Hi Lilian, 👋 Great to speak with you and have you share your tech journey with us! Could you give us a brief introduction to yourself?

I am a software engineer with Accenture working within the Infinity Works team. I am also a YouTuber and a mentor. My background was in agriculture and food security where I had my Bachelor’s degree and Masters. I made a career switch into tech in December of 2020 and the experience has been very rewarding.


I am a self-taught developer, I love learning new concepts and working on new ideas - for me, the journey into tech made me more open-minded, receptive to change and conscious about the power of networking. I enjoy mentoring others who are looking to make a career switch into tech from non-technical backgrounds, encouraging thought-provoking conversations among peers to be the change we seek in our communities.


As a YouTuber, my channel is dedicated to simplifying the journey into tech, drawing from my personal experience and that of others because I believe there is a place for everyone in the world of tech, together we can all make a greater impact in our world.

A career switch is a bold but brave move - what was it that inspired you to change careers?  

At the start of the pandemic, I had just graduated with my Masters degree and accepted a job offer working as an energy advisor, but I felt under-utilised. I had much more to offer, I had great ideas and I was ready for a more challenging opportunity for a chance to grow and develop. At the top of my list of motivations were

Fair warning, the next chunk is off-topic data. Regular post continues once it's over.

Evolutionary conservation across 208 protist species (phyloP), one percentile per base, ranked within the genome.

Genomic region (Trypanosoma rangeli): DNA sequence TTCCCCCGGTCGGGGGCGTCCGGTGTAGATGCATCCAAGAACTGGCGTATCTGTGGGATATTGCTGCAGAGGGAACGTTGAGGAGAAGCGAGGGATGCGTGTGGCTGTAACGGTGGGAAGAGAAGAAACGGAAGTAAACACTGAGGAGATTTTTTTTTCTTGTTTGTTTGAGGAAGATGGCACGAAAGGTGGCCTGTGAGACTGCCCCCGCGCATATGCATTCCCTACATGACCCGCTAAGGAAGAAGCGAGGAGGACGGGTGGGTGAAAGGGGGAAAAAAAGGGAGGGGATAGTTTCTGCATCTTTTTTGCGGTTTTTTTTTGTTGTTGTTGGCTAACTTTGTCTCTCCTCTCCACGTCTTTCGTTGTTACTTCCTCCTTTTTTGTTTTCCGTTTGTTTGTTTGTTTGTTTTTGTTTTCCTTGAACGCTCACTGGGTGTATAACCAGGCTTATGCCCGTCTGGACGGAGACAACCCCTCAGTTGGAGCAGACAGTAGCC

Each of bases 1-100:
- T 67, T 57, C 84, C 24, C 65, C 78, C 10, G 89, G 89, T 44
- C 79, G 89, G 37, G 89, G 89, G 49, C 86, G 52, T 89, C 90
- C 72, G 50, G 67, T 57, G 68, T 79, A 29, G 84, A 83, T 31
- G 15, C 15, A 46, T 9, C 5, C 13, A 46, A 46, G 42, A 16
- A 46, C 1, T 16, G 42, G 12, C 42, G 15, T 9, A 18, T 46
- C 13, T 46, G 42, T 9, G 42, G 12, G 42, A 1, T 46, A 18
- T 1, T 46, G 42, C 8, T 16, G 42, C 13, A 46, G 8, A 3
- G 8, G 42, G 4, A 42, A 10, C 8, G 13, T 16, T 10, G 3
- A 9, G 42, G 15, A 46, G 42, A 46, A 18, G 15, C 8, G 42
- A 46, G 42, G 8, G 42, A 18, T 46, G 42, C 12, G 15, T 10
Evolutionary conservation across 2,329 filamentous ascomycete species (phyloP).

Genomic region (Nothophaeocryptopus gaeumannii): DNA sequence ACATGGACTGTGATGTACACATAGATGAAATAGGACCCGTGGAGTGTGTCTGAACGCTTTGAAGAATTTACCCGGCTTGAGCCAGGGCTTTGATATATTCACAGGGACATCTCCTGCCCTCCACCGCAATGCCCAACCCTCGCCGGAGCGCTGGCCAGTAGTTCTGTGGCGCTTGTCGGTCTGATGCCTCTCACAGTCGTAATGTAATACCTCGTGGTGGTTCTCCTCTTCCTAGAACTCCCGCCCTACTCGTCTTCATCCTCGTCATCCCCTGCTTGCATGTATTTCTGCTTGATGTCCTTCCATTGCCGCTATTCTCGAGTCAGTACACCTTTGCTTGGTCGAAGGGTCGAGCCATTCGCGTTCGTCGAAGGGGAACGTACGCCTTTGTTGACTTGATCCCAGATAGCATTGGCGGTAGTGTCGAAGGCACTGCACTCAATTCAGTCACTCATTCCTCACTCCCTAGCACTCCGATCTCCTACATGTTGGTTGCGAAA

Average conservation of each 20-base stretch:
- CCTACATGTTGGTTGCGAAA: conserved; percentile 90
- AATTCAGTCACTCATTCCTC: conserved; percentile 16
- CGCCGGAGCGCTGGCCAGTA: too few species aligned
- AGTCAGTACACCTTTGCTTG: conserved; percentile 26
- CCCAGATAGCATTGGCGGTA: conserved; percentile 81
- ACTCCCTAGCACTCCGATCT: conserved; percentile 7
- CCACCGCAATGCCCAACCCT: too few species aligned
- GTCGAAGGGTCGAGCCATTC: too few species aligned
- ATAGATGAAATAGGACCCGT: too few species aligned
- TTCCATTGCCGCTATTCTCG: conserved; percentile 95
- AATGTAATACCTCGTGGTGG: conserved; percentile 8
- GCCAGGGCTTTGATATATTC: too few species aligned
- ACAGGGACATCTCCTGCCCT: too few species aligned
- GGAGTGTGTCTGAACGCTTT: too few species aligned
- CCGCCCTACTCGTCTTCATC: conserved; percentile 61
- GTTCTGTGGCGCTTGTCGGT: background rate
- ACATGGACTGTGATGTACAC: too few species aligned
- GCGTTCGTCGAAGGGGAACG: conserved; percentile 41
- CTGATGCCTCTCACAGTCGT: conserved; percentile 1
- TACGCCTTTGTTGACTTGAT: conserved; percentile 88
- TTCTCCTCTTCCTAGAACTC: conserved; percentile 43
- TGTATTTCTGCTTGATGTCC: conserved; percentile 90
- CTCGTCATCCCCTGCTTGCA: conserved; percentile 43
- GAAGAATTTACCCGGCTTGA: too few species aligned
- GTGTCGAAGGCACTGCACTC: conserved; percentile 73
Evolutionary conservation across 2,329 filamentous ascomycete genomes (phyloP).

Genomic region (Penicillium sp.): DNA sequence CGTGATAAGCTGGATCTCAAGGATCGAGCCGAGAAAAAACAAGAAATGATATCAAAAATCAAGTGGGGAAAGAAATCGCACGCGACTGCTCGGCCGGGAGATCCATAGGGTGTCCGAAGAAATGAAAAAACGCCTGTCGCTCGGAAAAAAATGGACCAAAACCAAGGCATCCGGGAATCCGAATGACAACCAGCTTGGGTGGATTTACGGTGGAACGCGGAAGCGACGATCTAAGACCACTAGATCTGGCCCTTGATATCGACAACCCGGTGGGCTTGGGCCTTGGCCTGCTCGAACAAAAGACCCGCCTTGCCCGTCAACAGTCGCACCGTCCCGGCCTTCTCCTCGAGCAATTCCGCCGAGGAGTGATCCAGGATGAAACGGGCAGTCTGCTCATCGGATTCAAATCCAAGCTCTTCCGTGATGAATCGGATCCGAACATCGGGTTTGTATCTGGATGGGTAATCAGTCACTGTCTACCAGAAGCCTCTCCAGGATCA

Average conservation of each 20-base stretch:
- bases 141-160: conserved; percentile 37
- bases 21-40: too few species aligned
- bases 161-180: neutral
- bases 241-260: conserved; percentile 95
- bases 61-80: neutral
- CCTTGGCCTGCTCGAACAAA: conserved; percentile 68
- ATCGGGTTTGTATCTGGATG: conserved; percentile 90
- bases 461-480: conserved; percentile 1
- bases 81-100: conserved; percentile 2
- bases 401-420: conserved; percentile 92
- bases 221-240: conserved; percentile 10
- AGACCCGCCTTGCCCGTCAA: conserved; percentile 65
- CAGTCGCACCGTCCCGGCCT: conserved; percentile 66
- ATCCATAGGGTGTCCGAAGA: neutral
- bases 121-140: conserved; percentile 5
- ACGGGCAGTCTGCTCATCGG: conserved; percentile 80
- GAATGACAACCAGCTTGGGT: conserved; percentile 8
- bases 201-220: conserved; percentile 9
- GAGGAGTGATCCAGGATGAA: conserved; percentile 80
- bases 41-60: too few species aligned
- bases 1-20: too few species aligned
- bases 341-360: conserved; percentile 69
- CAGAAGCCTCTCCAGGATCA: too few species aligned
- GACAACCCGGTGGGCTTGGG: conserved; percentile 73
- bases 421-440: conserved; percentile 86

- growth potential

- flexibility

- opportunity to solve day to day problems with code

- job satisfaction and benefits


I printed off my motivations on an A4 sheet and pasted it close to my bedside where I could see it every morning as a reminder on why I started the journey and why I needed to finish. I was working 9 am – 5 pm weekdays and having to code 3-4 hours into the night, it was a very difficult period for me, but my motivation outweighed the discomfort. Looking back now, I am so glad it paid off.

Do you have any advice for anyone thinking of making a career switch? Perhaps some resources you leaned on while making this transition?

My advice to anyone thinking of making a career switch into tech is DO IT!

- Make a list of your WHYs (motivation) and keep that close to where you can see it every day because some days will be tough, and you need to remind yourself why you are doing this in the first place.

- Find suitable ways to learn, whether you choose to become self-taught or join a Bootcamp, make sure you are happy and you are enjoying the process.

- Join tech communities such as Black Girls in Tech, Coding Black Females, and Code First Girls. Actively ask questions, network and make good use of the resources that are available to you for free.


Some of the sources that helped me during my journey are:

- The full-stack development course on Udemy offered by the London App Brewery – instructor Dr. Angela Yu.

- JavaScript Mastery on YouTube

- Codecademy courses on JavaScript

- 100 Days of Python coding course on Udemy offered by the London App Brewery – instructor Dr. Angela Yu.

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What technologies do you work with, and why do you like/choose to work with them in comparison to others?